- Copertina flessibile: 400 pagine
- Editore: Harper; 40th Anniversary ed. edizione (9 febbraio 1996)
- Lingua: Inglese
- ISBN-10: 000649918X
- ISBN-13: 978-0006499183
- Peso di spedizione: 299 g
- Posizione nella classifica Bestseller di Amazon: n. 144.973 in Libri in altre lingue (Visualizza i Top 100 nella categoria Libri in altre lingue)
The Mauritius Command (Inglese) Copertina flessibile – 9 feb 1996
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‘…full of the energy that comes from a writer having struck a vein… Patrick O’Brian is unquestionably the Homer of the Napoleonic wars.’ James Hamilton- Paterson
‘You are in for the treat of your lives. Thank God for Patrick O’Brian: his genius illuminates the literature of the English language, and lightens the lives of those who read him.’ Kevin Myers, Irish Times
‘Patrick O’Brian has written splendid novels ― of which The Mauritius Command is the latest ― recounting episodes in the lives of the naval officer Jack Aubrey and his friend the saturnine Irish physician, Stephen Maturin… Taken together, the novels are a brilliant achievement. They display staggering erudition on almost all aspects of early nineteenth-century life, with impeccable period detail. [Compared to Bush and Hornblower] Aubrey and Maturin are subtler, richer items; in addition, Patrick O’Brian has a gift for the comic which Forester lacks.’ T.J. Binyon, Times Literary Supplement
‘O’Brian has a monumental knowledge of Naval history of the time. Nothing is glamorised. The press gangings, the floggings, the squalor are all here. But here, too, are heroism and humour.’ Mark Kahn, Sunday Mirror
‘The Mauritius Command is outstanding’
Patrick O’Brian, until his death in 2000, was one of our greatest contemporary novelists. He is the author of the acclaimed Aubrey–Maturin tales and the biographer of Joseph Banks and Picasso. He is the author of many other books including Testimonies, and his Collected Short Stories. In 1995 he was the first recipient of the Heywood Hill Prize for a lifetime’s contribution to literature. In the same year he was awarded the CBE. In 1997 he received an honorary doctorate of letters from Trinity College, Dublin. He lived for many years in South West France and he died in Dublin in January 2000.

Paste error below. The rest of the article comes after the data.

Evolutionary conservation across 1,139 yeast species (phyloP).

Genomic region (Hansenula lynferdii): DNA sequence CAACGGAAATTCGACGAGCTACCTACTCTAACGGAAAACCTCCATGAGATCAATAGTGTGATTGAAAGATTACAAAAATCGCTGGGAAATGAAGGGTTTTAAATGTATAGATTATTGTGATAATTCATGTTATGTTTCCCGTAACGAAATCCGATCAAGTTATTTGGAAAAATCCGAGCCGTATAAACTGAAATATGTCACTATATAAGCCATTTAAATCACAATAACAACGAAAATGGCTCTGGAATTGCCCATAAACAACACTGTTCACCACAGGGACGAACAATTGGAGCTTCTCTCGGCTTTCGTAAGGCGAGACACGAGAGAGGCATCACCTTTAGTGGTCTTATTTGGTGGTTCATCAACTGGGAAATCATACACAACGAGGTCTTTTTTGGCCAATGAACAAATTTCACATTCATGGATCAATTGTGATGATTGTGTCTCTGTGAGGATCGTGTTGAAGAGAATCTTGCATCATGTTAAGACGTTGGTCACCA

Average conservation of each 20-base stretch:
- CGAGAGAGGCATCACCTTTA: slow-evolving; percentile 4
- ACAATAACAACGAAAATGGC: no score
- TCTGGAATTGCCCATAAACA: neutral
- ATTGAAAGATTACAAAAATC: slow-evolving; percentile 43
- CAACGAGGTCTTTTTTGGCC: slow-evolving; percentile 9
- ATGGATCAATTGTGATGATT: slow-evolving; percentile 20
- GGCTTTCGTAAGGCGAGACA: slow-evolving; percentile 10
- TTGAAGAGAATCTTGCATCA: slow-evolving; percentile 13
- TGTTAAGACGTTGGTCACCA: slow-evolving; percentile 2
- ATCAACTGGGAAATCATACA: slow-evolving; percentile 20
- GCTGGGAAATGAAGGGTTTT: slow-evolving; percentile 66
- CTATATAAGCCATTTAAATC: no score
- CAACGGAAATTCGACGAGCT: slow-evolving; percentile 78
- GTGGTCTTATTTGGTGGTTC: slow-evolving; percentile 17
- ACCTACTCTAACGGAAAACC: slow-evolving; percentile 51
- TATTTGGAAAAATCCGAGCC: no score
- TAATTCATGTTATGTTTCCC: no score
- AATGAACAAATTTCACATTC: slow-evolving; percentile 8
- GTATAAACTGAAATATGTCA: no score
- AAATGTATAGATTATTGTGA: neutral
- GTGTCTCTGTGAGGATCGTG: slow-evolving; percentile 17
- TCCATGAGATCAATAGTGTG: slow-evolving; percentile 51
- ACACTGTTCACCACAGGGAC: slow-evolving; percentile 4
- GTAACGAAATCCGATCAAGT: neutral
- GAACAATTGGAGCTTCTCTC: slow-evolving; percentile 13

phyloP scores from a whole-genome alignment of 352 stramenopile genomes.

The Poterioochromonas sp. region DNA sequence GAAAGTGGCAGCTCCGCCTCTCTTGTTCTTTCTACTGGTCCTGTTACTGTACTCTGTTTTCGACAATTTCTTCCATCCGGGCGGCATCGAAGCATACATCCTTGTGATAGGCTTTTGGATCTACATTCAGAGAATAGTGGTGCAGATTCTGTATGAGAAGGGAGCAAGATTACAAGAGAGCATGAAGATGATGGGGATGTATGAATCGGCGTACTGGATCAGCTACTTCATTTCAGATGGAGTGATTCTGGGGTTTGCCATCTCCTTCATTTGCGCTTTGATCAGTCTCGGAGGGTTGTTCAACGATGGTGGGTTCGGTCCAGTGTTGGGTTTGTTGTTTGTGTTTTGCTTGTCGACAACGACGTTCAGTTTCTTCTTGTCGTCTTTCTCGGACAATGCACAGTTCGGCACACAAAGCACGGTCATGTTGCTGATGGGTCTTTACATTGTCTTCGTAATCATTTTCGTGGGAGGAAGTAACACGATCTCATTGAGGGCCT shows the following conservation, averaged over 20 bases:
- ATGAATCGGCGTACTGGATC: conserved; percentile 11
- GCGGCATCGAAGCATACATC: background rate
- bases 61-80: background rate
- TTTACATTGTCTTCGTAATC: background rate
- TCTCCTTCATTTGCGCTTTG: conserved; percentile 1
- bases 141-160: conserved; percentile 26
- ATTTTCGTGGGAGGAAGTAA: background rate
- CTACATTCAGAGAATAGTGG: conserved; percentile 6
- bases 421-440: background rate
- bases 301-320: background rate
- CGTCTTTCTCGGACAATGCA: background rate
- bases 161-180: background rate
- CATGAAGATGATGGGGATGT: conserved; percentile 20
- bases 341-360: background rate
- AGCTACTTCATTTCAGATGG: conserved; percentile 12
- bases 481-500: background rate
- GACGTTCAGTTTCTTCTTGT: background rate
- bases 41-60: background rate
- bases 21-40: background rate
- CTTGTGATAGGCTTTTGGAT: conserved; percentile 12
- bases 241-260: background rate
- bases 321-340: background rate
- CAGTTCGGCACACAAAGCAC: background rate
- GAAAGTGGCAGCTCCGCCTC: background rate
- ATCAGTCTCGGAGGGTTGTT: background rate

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So a few months ago I bought the first book; Master & Commander thinking that I would give it a try and if I liked it I would eventually work my way through the rest of them...I am just finishing this book, book number 4 in the series and I've read them straight through, finish one and immediately start the next. There are twenty books in all in the Aubrey/Maturin series and a book twenty-one that consists of the first three chapters only because Mr. O'Brian passed away whilst writing it. And while there are twenty complete books it's really just one very long book because each book passes seamlessly into the next, which may explain why I've ripped through the first four all in a row!
I think I may stop for a bit after this one because I don't think I can read all twenty in a row and I'm not sure I'd want to because the experience would end much too soon. That being said, I am aware of the luxury of having that option, I can't imagine how frustrating it must have been for O'Brian fans back in the 70's and 80's having to wait for him to write the next volume! In case you haven't caught on yet I am a very big fan of these books! I admit that it does take a while to become accustomed to Mr. O'Brian's writing style, it is very different. And the language, nautical terms also are an acquired taste but, once you've acquired that taste these books incredible. They are without a doubt some of the very best historical fiction I've every read. And as far as nautical historical fiction goes, in my opinion the only other writer in Mr. O'Brian's league is C.S. Forrester.
I have read some nautical historical fiction by contemporary writers, there are several plying their trade today, and they're pretty good, enjoyable and very readable, but none are in the same league as Mr. O'Brian.
If you're a fan of the Russell Crowe movie, or of nautical fiction, or historical fiction of any kind I highly recommend giving the Aubrey/Maturin series a try. Just be ready to put aside any other books you were planning to read for awhile because once you start reading these books it is very difficult to stop.
No longer do we have the so very youthful, deeply flawed but energetically driven Aubrey and Maturin. There seems to me some inconsistency in timeline, age, etc. in the cursory-to-the-point-of-irrelevance intro in which we see the Aubrey the semi-retired and ineffective family man whose wife is ready to get him out of the house.
The rest of the story is in fairly classic style, but a little too focused on reenacting the historical details of an extensive and well-documented naval campaign to the detriment of the highly charged, personal stories like the relationship triangle that led to the dramatic duel in "HMS Surprise."
So, the book is a bit of an oddball when compared to the strong flow of narrative and style in the novels before and after, as if O'Brian just didn't quite know where he was going, but picked it up again in Vol. 5. Don't get me wrong though, it is good, and not to be missed.